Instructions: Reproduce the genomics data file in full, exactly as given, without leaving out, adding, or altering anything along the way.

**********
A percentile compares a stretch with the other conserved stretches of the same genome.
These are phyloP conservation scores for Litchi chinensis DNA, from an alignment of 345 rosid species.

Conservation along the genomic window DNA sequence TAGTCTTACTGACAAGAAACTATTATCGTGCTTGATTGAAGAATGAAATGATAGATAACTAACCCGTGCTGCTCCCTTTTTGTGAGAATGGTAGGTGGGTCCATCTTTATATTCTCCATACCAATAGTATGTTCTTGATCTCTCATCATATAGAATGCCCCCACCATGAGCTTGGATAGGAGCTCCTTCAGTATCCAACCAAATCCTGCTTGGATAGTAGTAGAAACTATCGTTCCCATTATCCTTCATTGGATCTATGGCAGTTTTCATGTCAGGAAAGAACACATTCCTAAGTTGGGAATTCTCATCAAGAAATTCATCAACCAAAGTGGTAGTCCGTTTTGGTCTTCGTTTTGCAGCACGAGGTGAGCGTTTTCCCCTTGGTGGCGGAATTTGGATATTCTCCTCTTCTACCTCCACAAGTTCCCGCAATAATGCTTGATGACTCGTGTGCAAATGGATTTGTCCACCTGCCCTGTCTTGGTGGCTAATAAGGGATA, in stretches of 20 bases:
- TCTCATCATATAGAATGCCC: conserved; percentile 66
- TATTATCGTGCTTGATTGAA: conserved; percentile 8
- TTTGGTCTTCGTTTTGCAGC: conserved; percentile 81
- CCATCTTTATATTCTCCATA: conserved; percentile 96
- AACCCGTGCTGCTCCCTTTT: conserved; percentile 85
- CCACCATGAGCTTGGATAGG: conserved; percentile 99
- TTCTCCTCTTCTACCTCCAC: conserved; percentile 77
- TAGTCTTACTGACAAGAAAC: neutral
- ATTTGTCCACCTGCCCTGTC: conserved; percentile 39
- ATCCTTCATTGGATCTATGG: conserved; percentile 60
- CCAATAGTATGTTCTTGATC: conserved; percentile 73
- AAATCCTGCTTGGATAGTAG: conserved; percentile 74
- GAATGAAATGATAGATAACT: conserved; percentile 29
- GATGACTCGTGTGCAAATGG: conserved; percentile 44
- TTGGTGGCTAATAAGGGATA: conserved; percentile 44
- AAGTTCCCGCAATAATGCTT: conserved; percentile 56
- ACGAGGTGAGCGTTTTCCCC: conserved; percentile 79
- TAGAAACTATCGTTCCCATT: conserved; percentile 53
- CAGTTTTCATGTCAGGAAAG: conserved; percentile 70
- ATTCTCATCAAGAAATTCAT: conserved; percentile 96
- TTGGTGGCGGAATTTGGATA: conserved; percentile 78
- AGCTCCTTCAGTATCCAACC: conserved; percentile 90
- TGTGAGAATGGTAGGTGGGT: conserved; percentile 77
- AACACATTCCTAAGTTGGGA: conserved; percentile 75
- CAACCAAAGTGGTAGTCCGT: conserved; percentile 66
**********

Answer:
A percentile compares a stretch with the other conserved stretches of the same genome.
These are phyloP conservation scores for Litchi chinensis DNA, from an alignment of 345 rosid species.

Conservation along the genomic window DNA sequence TAGTCTTACTGACAAGAAACTATTATCGTGCTTGATTGAAGAATGAAATGATAGATAACTAACCCGTGCTGCTCCCTTTTTGTGAGAATGGTAGGTGGGTCCATCTTTATATTCTCCATACCAATAGTATGTTCTTGATCTCTCATCATATAGAATGCCCCCACCATGAGCTTGGATAGGAGCTCCTTCAGTATCCAACCAAATCCTGCTTGGATAGTAGTAGAAACTATCGTTCCCATTATCCTTCATTGGATCTATGGCAGTTTTCATGTCAGGAAAGAACACATTCCTAAGTTGGGAATTCTCATCAAGAAATTCATCAACCAAAGTGGTAGTCCGTTTTGGTCTTCGTTTTGCAGCACGAGGTGAGCGTTTTCCCCTTGGTGGCGGAATTTGGATATTCTCCTCTTCTACCTCCACAAGTTCCCGCAATAATGCTTGATGACTCGTGTGCAAATGGATTTGTCCACCTGCCCTGTCTTGGTGGCTAATAAGGGATA, in stretches of 20 bases:
- TCTCATCATATAGAATGCCC: conserved; percentile 66
- TATTATCGTGCTTGATTGAA: conserved; percentile 8
- TTTGGTCTTCGTTTTGCAGC: conserved; percentile 81
- CCATCTTTATATTCTCCATA: conserved; percentile 96
- AACCCGTGCTGCTCCCTTTT: conserved; percentile 85
- CCACCATGAGCTTGGATAGG: conserved; percentile 99
- TTCTCCTCTTCTACCTCCAC: conserved; percentile 77
- TAGTCTTACTGACAAGAAAC: neutral
- ATTTGTCCACCTGCCCTGTC: conserved; percentile 39
- ATCCTTCATTGGATCTATGG: conserved; percentile 60
- CCAATAGTATGTTCTTGATC: conserved; percentile 73
- AAATCCTGCTTGGATAGTAG: conserved; percentile 74
- GAATGAAATGATAGATAACT: conserved; percentile 29
- GATGACTCGTGTGCAAATGG: conserved; percentile 44
- TTGGTGGCTAATAAGGGATA: conserved; percentile 44
- AAGTTCCCGCAATAATGCTT: conserved; percentile 56
- ACGAGGTGAGCGTTTTCCCC: conserved; percentile 79
- TAGAAACTATCGTTCCCATT: conserved; percentile 53
- CAGTTTTCATGTCAGGAAAG: conserved; percentile 70
- ATTCTCATCAAGAAATTCAT: conserved; percentile 96
- TTGGTGGCGGAATTTGGATA: conserved; percentile 78
- AGCTCCTTCAGTATCCAACC: conserved; percentile 90
- TGTGAGAATGGTAGGTGGGT: conserved; percentile 77
- AACACATTCCTAAGTTGGGA: conserved; percentile 75
- CAACCAAAGTGGTAGTCCGT: conserved; percentile 66